9 Tips to Help Kids Overcome Fear of Doctors

Child Gets Needle Shot from Doctor
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Is your child afraid of going to the doctor? We have the ways you can help toddlers deal with visits to the pediatrician.
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Africa Studio/Shutterstock

No child loves going to the doctor, but some kids are downright petrified. It's no surprise, considering that most kids don't like being handled by an unfamiliar person, let alone the fact that there's a chance they might get shots. Here are tips on how to help your little one feel a little safer and calmer during his next visit.

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Accompany Your Child

While some parents need to have a grandparent or other care provider take kids to doctor's appointments, they should try to make the first visit or two, says Ari Brown, M.D., a Parents advisor and author of the Baby 411 book series. "If a child sees that a mother or father is comfortable in the new locale and that the parent trusts the doctor, then the child will l feel more secure," she explains.

Zoe Berkovic
Zoe Berkovic

Practice at Home

Before you head to an appointment, familiarize your toddler with the tools your pediatrician uses by playing with a toy doctor kit. Put a toy stethoscope around your ears and pretend you’re listening to a stuffed animal breathe, or have your child practice opening his mouth and saying “aah.” Use language he can understand, like, “We’re checking for boo-boos,” but say the correct names of devices so the terms don’t sound alarming if he hears the doctor or nurse use them at the checkup. You can also familiarize him with the process by reading a book; try Corduroy Goes to the Doctor or Doc McStuffins Doctor Bag.

didesign021/Shutterstock
didesign021/Shutterstock

Try a Positive Spin

Avoid giving your child too much warning about an upcoming appointment, since this may lead to unnecessary worry. Wait until the morning of the visit—or even when you’re driving to the office—to tell her where you’re going. Try to sound upbeat: “I’m excited to see your doctor. She takes care of you and helps you stay healthy and strong. ”If your toddler wants to know whether she’ll be getting a shot, answer truthfully, since lying is a surefire way to lose her trust. If she’s due for a vaccine, explain that she’ll feel a little poke in her arm, but point out that it will only hurt for a few seconds. Tell her she can squeeze your hand the whole time and emphasize that the shot will give her “superpowers” against sickness. After the hard part is over, chat about the pleasant aspects of the visit, like getting stickers or a small toy when it’s done, or what you’ll do afterward, such as go to the playground.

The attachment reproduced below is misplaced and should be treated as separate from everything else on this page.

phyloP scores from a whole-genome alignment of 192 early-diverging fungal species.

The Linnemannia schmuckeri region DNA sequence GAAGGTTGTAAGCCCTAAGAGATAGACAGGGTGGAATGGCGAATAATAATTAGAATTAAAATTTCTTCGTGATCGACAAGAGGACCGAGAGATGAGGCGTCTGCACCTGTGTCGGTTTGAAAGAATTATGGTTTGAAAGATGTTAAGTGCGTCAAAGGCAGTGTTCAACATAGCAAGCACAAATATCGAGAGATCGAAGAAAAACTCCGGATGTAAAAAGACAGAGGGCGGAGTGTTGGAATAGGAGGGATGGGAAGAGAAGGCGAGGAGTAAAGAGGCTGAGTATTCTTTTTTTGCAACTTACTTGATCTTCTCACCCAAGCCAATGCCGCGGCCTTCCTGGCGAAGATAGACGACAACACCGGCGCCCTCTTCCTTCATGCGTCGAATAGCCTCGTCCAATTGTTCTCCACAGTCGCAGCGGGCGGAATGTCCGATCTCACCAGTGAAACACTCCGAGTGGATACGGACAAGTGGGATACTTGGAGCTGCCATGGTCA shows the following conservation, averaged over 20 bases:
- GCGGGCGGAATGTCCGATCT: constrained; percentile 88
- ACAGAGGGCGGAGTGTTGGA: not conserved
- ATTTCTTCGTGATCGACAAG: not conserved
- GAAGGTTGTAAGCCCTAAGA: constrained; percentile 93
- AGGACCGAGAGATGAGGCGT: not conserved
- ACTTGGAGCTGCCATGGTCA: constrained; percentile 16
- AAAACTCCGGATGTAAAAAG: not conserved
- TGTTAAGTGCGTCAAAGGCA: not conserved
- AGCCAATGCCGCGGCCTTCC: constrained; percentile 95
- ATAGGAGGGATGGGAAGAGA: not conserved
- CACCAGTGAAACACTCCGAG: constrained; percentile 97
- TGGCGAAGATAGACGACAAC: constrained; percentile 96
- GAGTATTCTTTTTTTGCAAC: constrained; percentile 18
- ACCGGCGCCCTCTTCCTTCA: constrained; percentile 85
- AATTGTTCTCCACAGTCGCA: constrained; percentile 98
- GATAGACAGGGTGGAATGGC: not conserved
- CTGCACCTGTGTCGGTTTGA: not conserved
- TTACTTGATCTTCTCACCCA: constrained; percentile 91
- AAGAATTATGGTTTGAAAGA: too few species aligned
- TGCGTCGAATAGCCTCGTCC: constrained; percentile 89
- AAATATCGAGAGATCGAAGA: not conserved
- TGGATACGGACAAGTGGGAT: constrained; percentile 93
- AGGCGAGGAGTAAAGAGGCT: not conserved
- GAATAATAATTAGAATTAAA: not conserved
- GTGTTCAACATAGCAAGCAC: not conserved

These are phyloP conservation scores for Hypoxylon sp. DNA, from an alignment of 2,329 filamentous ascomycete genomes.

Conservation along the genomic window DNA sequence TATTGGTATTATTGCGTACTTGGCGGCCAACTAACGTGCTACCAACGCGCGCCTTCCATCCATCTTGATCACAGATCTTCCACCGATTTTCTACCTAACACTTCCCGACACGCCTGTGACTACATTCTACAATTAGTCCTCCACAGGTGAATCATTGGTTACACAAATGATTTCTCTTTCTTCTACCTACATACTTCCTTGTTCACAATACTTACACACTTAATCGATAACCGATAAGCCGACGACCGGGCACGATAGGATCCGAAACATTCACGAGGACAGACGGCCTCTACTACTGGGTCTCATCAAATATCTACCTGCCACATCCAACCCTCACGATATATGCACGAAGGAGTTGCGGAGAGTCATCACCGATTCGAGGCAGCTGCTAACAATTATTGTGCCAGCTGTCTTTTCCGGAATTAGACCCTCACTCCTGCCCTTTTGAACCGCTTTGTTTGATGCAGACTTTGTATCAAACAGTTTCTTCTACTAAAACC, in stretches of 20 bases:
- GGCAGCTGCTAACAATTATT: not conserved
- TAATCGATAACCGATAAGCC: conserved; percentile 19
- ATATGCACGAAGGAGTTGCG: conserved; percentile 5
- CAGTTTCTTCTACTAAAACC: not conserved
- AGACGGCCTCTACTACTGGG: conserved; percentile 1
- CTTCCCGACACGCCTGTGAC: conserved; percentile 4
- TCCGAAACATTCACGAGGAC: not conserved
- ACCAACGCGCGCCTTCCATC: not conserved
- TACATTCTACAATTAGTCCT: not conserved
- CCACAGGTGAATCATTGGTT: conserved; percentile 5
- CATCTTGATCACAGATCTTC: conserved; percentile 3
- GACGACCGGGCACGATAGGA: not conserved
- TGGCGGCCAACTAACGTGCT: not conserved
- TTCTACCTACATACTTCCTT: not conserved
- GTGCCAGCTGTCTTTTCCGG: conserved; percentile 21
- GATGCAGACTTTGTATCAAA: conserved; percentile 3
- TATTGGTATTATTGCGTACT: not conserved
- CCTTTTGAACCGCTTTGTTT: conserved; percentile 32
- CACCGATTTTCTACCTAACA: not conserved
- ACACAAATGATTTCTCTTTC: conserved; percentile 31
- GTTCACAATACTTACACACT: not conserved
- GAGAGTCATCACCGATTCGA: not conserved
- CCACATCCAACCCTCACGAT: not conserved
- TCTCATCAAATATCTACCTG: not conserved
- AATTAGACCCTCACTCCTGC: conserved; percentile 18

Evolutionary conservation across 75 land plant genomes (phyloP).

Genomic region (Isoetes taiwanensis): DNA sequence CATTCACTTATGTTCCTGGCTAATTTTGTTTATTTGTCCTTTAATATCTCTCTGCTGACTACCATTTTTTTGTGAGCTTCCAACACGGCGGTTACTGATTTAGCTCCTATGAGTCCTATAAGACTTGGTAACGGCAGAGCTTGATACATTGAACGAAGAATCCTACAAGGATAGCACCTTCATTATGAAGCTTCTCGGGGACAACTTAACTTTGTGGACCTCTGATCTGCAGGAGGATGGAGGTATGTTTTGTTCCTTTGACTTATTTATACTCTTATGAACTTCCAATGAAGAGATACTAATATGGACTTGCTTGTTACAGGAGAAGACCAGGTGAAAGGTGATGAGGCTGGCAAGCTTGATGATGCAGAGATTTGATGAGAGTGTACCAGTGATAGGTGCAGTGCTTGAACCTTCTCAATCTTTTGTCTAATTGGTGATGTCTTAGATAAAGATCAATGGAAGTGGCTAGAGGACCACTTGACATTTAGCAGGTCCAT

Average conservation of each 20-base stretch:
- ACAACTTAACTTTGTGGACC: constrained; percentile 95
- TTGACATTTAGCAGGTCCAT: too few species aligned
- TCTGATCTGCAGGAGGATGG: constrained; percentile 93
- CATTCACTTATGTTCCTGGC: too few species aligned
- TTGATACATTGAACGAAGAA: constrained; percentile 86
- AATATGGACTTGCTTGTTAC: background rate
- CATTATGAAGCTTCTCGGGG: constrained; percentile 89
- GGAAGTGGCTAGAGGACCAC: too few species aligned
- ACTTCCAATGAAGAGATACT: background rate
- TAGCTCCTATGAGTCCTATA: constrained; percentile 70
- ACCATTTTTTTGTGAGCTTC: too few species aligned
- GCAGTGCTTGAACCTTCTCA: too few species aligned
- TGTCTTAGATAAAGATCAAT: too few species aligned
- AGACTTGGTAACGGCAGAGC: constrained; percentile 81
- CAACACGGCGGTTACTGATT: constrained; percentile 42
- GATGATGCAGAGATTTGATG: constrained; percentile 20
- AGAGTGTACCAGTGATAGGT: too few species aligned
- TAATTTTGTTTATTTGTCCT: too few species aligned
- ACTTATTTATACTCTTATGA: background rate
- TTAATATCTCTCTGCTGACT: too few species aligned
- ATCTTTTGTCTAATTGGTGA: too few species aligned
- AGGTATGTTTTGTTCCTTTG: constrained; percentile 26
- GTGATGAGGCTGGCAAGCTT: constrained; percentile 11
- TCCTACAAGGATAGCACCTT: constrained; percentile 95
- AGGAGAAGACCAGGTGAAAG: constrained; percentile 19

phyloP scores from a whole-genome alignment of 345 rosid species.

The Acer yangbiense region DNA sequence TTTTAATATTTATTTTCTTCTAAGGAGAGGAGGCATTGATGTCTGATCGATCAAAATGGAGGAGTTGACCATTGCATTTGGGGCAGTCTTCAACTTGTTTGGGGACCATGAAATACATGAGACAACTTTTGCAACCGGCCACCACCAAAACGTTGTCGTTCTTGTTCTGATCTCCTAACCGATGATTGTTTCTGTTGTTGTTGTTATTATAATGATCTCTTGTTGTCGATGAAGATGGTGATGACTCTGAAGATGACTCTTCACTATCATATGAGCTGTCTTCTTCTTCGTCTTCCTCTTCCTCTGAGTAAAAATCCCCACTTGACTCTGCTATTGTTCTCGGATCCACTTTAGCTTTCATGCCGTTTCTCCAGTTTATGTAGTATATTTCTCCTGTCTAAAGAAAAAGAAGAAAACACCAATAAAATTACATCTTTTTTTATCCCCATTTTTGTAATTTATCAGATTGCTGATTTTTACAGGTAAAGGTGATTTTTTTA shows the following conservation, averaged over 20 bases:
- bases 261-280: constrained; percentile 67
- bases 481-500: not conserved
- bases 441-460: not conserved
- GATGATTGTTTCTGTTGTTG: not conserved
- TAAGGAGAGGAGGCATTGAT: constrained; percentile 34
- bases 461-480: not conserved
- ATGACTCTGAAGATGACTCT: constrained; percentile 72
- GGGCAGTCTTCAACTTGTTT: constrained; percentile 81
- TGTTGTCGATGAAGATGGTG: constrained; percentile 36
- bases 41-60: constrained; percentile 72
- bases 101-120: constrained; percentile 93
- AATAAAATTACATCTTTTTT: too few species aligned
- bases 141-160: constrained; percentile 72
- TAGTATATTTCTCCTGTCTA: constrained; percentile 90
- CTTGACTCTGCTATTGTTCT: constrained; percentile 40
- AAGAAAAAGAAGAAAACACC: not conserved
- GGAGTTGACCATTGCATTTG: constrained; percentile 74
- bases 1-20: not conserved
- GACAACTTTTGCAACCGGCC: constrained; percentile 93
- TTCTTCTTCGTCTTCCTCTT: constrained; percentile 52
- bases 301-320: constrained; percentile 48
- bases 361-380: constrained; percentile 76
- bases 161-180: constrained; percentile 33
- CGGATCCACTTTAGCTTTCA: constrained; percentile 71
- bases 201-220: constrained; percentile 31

Time It Right

Avoid scheduling a doctor’s appointment that conflicts with your toddler’s meals or nap time, as he’ll probably behave better if he’s fed and well rested. Since you never know how long you’ll have to wait to be seen, bring along healthy snacks, small toys, coloring books, your child’s lovey, and anything else you think will keep him occupied (and steer him away from the germ-covered waiting-room toys). Try asking him which fish in the tank is his favorite or what he thinks of the framed pictures on the wall, which will help keep him happy and distracted.

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Monkey Business Images/Shutterstock

Stay Close